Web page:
Tuesday, May 21, 2024

Understanding the success of invasive plants through community assembly

EcologyUnderstanding the success of invasive plants through community assembly

Urmi Poddar discusses her paper ‘Similar trait-based successional assembly in native and introduced plants despite species pool differences.’

A picture of the Buell-Small Succession Study site in 2005, showing in understory of mostly Japanese stiltgrass (Microstegium vimineum). Photo credit: Scott Meiners.


Invasive species are one of the major threats to biodiversity. These species tend to take over natural communities, leading to the displacement of native species, loss of biodiversity, and disruption of ecosystem functions. But not all introduced species are harmful. In fact, most of them do not become invasive and instead co-exist with native species. So how do some introduced species become so dominant and harmful? And how do others co-exist with native communities? These are the questions we tried to answer in our study.

Perhaps the answer to the above-mentioned questions lies in the community assembly processes of introduced species. Community assembly theory is the branch of ecology which studies the formation of ecological communities and the ecological processes involved in the same. It aims at understanding the factors that determine which species are present in a community and what makes some species more abundant than others. One idea in community assembly theory, called environmental filtering, suggests that the environment ‘selects’ for species with specific traits. That is, only species that have the traits and characteristics needed to survive in the local environment will be present in the local area. Similarly, the species with the most favourable traits for the given environment will be the most abundant. Since the environment cannot distinguish between native and introduced species, you’d expect that highly invasive species would have traits similar to the most dominant native species. Similarly, non-invasive introduced species should have traits similar to the average native species. But is that really the case? That’s what we tried to find out!

Study system

To test whether native and introduced species show similar signatures of environmental filtering, we turned to data from a long-term study called the Buell-Small succession study. Located in New Jersey, USA, this study consists of former agricultural fields which were deliberately abandoned in the 1950s-1960s, allowing nature to take over. Studies such as these give researchers a chance to observe how plant communities form and how they grow back after a disturbance. In this case, the fields started out with mostly grasses and herbaceous plants, later transitioning to shrub-dominated communities and then to young forests dominated by trees. At the same time, invasive and introduced species persisted throughout the study period, with different species showing up and becoming dominant at different time points. These changes over time in both the native and introduced plant communities gave us a chance to identify the assembly processes acting on the two.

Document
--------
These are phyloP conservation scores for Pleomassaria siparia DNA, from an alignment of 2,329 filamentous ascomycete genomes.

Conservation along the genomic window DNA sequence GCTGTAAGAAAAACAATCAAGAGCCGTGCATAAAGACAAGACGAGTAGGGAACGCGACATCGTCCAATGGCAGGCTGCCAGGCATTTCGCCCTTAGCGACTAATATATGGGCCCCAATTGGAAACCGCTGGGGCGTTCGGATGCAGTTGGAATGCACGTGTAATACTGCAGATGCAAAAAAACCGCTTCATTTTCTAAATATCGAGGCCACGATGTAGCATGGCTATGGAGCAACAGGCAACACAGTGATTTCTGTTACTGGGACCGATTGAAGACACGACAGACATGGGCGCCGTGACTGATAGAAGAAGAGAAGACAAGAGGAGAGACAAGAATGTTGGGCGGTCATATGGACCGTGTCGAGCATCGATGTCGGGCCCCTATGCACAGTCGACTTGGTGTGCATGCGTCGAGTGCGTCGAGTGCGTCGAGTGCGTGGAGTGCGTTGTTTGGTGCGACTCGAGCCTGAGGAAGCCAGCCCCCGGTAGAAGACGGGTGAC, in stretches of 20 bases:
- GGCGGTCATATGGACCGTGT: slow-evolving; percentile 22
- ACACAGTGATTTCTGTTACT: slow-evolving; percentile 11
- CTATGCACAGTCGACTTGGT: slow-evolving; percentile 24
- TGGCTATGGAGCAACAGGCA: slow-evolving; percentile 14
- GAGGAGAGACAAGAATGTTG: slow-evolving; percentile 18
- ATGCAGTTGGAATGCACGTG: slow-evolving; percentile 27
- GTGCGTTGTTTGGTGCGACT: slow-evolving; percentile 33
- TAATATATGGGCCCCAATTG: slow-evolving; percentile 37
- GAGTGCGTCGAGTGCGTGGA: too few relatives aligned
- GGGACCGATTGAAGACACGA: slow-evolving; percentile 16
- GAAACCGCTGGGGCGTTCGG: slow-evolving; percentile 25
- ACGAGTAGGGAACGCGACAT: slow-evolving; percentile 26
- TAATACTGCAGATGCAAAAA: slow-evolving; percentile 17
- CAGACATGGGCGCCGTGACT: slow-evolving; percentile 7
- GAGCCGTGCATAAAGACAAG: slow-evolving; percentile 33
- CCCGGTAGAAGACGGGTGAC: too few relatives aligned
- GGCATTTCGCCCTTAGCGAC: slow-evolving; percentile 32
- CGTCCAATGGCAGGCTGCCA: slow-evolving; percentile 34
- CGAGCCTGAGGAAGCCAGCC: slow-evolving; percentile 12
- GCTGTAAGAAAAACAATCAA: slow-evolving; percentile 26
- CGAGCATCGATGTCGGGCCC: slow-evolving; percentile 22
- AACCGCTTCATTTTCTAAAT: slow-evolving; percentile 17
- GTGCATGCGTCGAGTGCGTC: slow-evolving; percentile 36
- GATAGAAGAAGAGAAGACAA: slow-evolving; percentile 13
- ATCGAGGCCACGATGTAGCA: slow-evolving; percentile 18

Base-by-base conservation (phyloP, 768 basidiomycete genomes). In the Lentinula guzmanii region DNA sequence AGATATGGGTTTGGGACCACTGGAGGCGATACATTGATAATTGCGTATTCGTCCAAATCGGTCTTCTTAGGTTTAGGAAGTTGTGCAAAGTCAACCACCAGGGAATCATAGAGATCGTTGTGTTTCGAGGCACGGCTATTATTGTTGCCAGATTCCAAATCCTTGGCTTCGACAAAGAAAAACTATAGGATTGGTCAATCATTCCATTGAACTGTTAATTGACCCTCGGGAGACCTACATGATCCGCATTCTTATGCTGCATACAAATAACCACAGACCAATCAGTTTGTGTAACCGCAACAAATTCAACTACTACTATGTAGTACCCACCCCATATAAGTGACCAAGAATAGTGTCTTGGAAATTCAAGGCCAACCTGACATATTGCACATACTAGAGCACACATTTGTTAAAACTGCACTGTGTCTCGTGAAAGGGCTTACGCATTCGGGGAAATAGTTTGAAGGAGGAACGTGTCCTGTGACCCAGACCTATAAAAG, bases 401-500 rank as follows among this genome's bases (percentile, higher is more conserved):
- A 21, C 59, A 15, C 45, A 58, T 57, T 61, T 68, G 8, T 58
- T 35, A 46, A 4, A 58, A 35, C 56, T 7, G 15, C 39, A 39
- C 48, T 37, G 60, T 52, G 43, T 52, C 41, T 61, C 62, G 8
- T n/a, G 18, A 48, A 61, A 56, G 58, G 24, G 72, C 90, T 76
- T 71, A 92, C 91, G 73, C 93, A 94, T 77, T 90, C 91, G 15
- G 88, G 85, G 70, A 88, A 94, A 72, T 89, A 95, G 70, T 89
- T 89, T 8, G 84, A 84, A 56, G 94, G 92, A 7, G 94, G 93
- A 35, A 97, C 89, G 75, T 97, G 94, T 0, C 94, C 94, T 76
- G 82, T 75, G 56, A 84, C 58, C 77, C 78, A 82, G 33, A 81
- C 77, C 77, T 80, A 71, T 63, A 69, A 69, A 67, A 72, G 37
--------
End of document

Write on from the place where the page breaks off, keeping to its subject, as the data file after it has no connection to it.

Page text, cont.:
A picture of the Buell-Small Succession Study site in 2021, with invasive shrubs and vines in the foreground. Photo credit: Scott Meiners.

The study

Environmental filtering can be studied by looking at the relationship between species traits and their abundance within a community. If native and introduced species face similar environmental filtering, then they should show similar relationships between their traits and their abundance. We tested whether this is indeed the case.

We found that most introduced species do indeed show similar trait-abundance relationships to native species, but not the highly invasive ones! The latter seemed to be ‘cheating’ the environmental filters, showing abundances much higher than what would be expected based on their traits.

How do invasive species ‘cheat’ the environmental filters? One reason could be that these invasive species have unique traits not found among native species, which give them an ‘unfair’ advantage. For example, Japanese stiltgrass (Microstegium vimineum), the most dominant invasive species in our study site, is known to be resistant to deer herbivory. Overgrazing by deer is a major problem in the forests of Northeastern USA. Many native plant populations in these forests are declining as a result. Thus, resistance to deer may be giving Japanese stiltgrass a major advantage over native plants, allowing it grow in the face of deer herbivory. We did not include herbivory tolerance in this study, and thus the advantage concurred by this trait could not be accounted for in our study. Another possibility is that these species can compensate for being poorly-suited to the environment through high dispersal. These possibilities need to be studied further. Nevertheless, our study is the first step towards a better understanding of invasive species using community assembly theory.

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